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Post Number:#1  PostPosted: Tue Feb 19, 2008 9:02 pm 
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What affect does switching from a 180° F to a hotter thermostat say 190° F or 195° F have on the SD22?

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Post Number:#2  PostPosted: Thu Feb 21, 2008 6:04 pm 
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WONDERFUL heat in this cold Ontario winter:-)

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Post Number:#3  PostPosted: Thu Feb 21, 2008 6:24 pm 
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dieselscout80 wrote:
What affect does switching from a 180° F to a hotter thermostat say 190° F or 195° F have on the SD22?


I know your Scout has the SD33. :wink:

A higher thermo does not make the engine heat faster ... only higher. Consider the coolant valve before the heater and the heater core itself if you're concerned about warming your passenger cab.

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Last edited by philip on Thu Feb 28, 2008 7:43 pm, edited 1 time in total.

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Post Number:#4  PostPosted: Fri Feb 22, 2008 3:52 pm 
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philip wrote:
dieselscout80 wrote:
What affect does switching from a 180° F to a hotter thermostat say 190° F or 195° F have on the SD22?


A higher thermo does not make the engine heat faster ... only higher. Consider the coolant valve before the heater and the heater core itself if you're concerned about warming your passenger cab.


Philip,

Do you think it would help improve the MPG?

The heater is fine.

Carey

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Post Number:#5  PostPosted: Fri Feb 22, 2008 6:10 pm 
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Location: Karuah Valley,NSW Australia
water temp.
the thermostat measures the water at point that the hot water leaves the engine.in older cars the temperature gauge on the dash is also at this point.this may have no relation to water temps in the rest of the engine or oil temperatures.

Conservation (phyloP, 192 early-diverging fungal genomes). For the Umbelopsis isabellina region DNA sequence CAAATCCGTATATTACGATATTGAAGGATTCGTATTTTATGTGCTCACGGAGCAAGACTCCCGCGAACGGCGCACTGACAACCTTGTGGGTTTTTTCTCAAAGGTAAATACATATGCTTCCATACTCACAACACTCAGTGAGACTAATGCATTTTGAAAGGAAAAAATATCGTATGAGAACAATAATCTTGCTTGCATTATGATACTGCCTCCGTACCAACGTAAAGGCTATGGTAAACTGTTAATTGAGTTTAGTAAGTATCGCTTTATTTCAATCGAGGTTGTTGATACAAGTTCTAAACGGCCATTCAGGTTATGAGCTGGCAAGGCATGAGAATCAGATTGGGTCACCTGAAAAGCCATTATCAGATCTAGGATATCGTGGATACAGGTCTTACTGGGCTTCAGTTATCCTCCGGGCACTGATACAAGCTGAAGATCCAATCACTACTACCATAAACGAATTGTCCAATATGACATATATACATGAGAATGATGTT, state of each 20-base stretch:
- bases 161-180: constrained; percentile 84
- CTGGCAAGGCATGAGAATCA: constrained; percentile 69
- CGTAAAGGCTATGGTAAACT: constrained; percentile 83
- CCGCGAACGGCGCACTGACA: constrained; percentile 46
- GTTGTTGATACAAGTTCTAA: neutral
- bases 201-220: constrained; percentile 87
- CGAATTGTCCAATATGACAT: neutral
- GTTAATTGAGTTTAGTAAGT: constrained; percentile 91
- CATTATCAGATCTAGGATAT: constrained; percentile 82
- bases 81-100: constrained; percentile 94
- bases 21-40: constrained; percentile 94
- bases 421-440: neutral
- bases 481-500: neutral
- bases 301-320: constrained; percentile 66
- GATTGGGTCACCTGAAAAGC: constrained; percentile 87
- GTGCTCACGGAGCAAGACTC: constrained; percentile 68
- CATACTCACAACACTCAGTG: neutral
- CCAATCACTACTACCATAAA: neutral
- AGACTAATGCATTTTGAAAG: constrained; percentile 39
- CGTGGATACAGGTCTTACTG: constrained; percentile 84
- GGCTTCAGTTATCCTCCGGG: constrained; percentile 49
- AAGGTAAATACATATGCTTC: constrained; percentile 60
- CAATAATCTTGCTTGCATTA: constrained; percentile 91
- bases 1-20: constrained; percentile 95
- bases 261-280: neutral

temp issues.
i once read an artical about an old english mini driven across the usa to set a fuel economy record.they found that they needed very hot water and air at first then cold air and an average temp water to achieve best unburnt fuel/horse power ratio.
modern cars do this with water temp control on the lower radiator hose,they allow cold water to come back in when water at the bottom is at operating temp,water at the top may be 20% above boiling as long as there in no steam.

temp choices are dependant on use,if its always used at slow speed in cool conditions it depends on how good the water is cooled in the radiator,air speed.
at high vehicle speeds/high loads the same heat transfer rules aplies but the heat will be spread across the engine.it most likely to need more flow of water and hope that there is more air to shift the heat.not all the heat is transfered through water cooling.

the weather here is moderate,i often have to restrict air flow to get optimum tuning-cars made in australia have to handle 40-50 celsius days,its up to the owners the winterise the cars if you live in the cold south.
you see this with japanese cars as here they have big radiators and in japan/europe they have small radiators and big fans and air ducting.

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Post Number:#6  PostPosted: Wed Feb 27, 2008 10:39 pm 
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dieselscout80 wrote:
Philip,

Do you think it would help improve the MPG?

The heater is fine.

Carey


I have experimented 160 / 180 / 192 degree thermostats. In temperate weather, there was no differnce in MPG that I could tell. But when ambient temps were less than 60 degrees AND with a 160 thermostat AND some diesel fuel formulatons, there was more combustion knock/rattle ... :cry: :x Colder weather costs MPG.

What is your MPG ... given a certain trip?

Best MPG has always occured during hot weather, low elevation, and less than 60 mph. Now that I have a pryometer, keeping the exhaust temperature less than 700 degrees keeps my throttle down.

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Post Number:#7  PostPosted: Thu Feb 28, 2008 3:55 am 
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Philip,

MPG is still right at 24 MPG in my Scout with the Tug SD33 (MZ pump setup). I too have gotten the best MPG in warm temps and a 60 MPH or less for my 60 equally less that 2200 RPM.

I have two spare thermostats 192° & 195° I guess I'll try them to see how it does. I just noticed that with my new radiator my temp guage reads way lower.

http://www.binderbulletin.org/forums/sh ... hp?t=78313

Thanks

Carey

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Post Number:#8  PostPosted: Thu Feb 28, 2008 7:53 pm 
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The thermostat controls the coolant temperature until ... the thermostat becomes FULL open which then .... makes the radiator flow control the coolant temperature.The old radiator was the coolant temperature control due to restriction in the radiator core.

But now with a 'good' radiator, the coolant temperature is back to being regulated by the thermostat.

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